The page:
Wow great racing and great video quality. That's how video on the web should look.
well Geico had the lead but cms caught up to them one or 2 boat lengths behind in that turn. I thought Geico cut the turn to sharp from what I saw on the video which cut off cms and made them go through Geicos wake which will hurt the turbines over time laps. I was not there and had a few beers tonight watching so I COULD BE A THOUSAND % WRONG. but I thought you were to leave a lane open when a boat is right behind you in a turn. but hey thats racing and I only did it once before I got hurt but hats off to Geico for a great job there my fav team in turbine hope they win it all again
Last edited by AIR TIME; 07-11-2009 at 08:27 PM.
great video thanks
Actually Air it's a good question/observation.
Offshore racing on a track is no different than any other type of racing. Rules of racing are tricky because they are applied from different vantage points. One rule we strive to live by is always leave a lane. While you are only required to leave a lane on turn 1 you can clearly see each and every pin we pass we leave a lane between us and the marker.Many competitors "pnch" you a little which let's you know what your up against. Written rules state you can't come over (take a lane) if the trailing boat is 50 ft from your transom.
The lead boat controls the course and dictates the racing line. You cannot control the race course from behind or force the outside boat from the inside lane. You must race your boat in accordance with the lead boats race until you pass...then the tables turn. alway a great part of a race. Rules of physics usually dictate to your senses what you can pull off.
While it is very difficult to control a course from the outside lane it can be done. Generally you need to be a faster boat all around. It must be done with care and the inside boat should pick up if they are getting the lane as a gift or they earned it. If they earned it then they must be able to navigate the turn at the entrance speed. A rule Scotty and I live by is never expect the lane. The leading boat has no rule (other than self /equipment preservation) and should race his/her best racing line. Knowing we had the short boat in the bump (our 44 MTI's kryptonite) and weighed 2500lbs more than the 48 we were not going to give them any more oceanfront real estate than we already had. At 2:07 you can clearly see they had 50+ feet of lane but a bad racing line. ( It feels good for a second to pull your competitor but it usually only lasts a sec) . We had the outside lane carrying speed and therefore were able to control the course.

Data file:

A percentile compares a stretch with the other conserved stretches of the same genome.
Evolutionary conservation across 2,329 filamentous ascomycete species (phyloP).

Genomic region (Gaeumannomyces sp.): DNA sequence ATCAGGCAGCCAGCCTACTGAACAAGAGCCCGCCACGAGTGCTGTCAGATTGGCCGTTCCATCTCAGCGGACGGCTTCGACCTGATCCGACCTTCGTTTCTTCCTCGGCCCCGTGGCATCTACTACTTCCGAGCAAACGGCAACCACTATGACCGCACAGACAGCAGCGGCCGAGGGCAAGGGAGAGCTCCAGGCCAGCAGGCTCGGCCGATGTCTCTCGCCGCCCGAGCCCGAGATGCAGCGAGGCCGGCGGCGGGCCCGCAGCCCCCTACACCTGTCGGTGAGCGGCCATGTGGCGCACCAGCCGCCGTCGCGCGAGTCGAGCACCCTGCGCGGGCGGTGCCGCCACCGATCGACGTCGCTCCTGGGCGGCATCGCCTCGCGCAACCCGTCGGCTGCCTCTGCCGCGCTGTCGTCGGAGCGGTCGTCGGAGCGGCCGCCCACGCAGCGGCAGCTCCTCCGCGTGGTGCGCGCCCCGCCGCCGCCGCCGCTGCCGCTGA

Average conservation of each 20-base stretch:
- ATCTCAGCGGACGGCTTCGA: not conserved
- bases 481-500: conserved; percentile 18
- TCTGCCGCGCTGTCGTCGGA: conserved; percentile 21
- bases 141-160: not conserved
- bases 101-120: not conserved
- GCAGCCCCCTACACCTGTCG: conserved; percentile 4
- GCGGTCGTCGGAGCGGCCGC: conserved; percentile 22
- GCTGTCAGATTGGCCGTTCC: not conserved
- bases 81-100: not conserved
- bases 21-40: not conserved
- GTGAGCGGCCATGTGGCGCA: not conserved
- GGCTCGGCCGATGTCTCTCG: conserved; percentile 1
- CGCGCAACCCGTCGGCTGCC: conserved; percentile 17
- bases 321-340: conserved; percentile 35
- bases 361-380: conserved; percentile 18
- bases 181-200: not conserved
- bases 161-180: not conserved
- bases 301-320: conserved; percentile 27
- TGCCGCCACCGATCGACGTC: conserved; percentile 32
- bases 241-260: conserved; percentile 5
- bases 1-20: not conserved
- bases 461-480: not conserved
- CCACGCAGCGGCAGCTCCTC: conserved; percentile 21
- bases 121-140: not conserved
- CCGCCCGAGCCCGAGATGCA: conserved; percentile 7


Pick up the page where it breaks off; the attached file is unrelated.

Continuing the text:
In hindsight they clearly had an advantage with boat length and could have reflected that they reeled us in in half a lap. While not as glorious, they might have taken the outside lane after turn one on the second straight and pulled us with their long boat down the back straight (4-1) on lap two.
racing offshore is not all about HP. It takes strategy and most of all patience.
Hope this helps and thanks for your support.
Stop by the boat next time and introduce yourself
Last edited by Maximus; 07-12-2009 at 07:46 PM.
It was a great race Marc, No harm no foul, that's why we call it racing, not grocery shopping......another day and who knows we may be able to return the favor and see how those fancy turbines like a couple hundred gallons of salt water.... my partner in crime does not like it when I hose down another MTI, but I guess now your open game?
Look forward to seeing you at the next event.
Thanks Marc, It kind of reminds me of running a bike to fast in a turn deep[ not being set up for it ] and you are forced by the speed the bike is doing to go out around the turn can't stay close. and if your out coming in to the turn you can fly threw it. I raced some karts with my brother and brother inlaw a few weeks ago there x bike racers and them karts you can slam them into a turn pretty good. in a kart you just feel the Gs as you whip the wheel and can stay glued to the track most of the time. again great job congrats good luck this year to you and Scott I love the Turbines.
Last edited by AIR TIME; 07-13-2009 at 02:19 AM.
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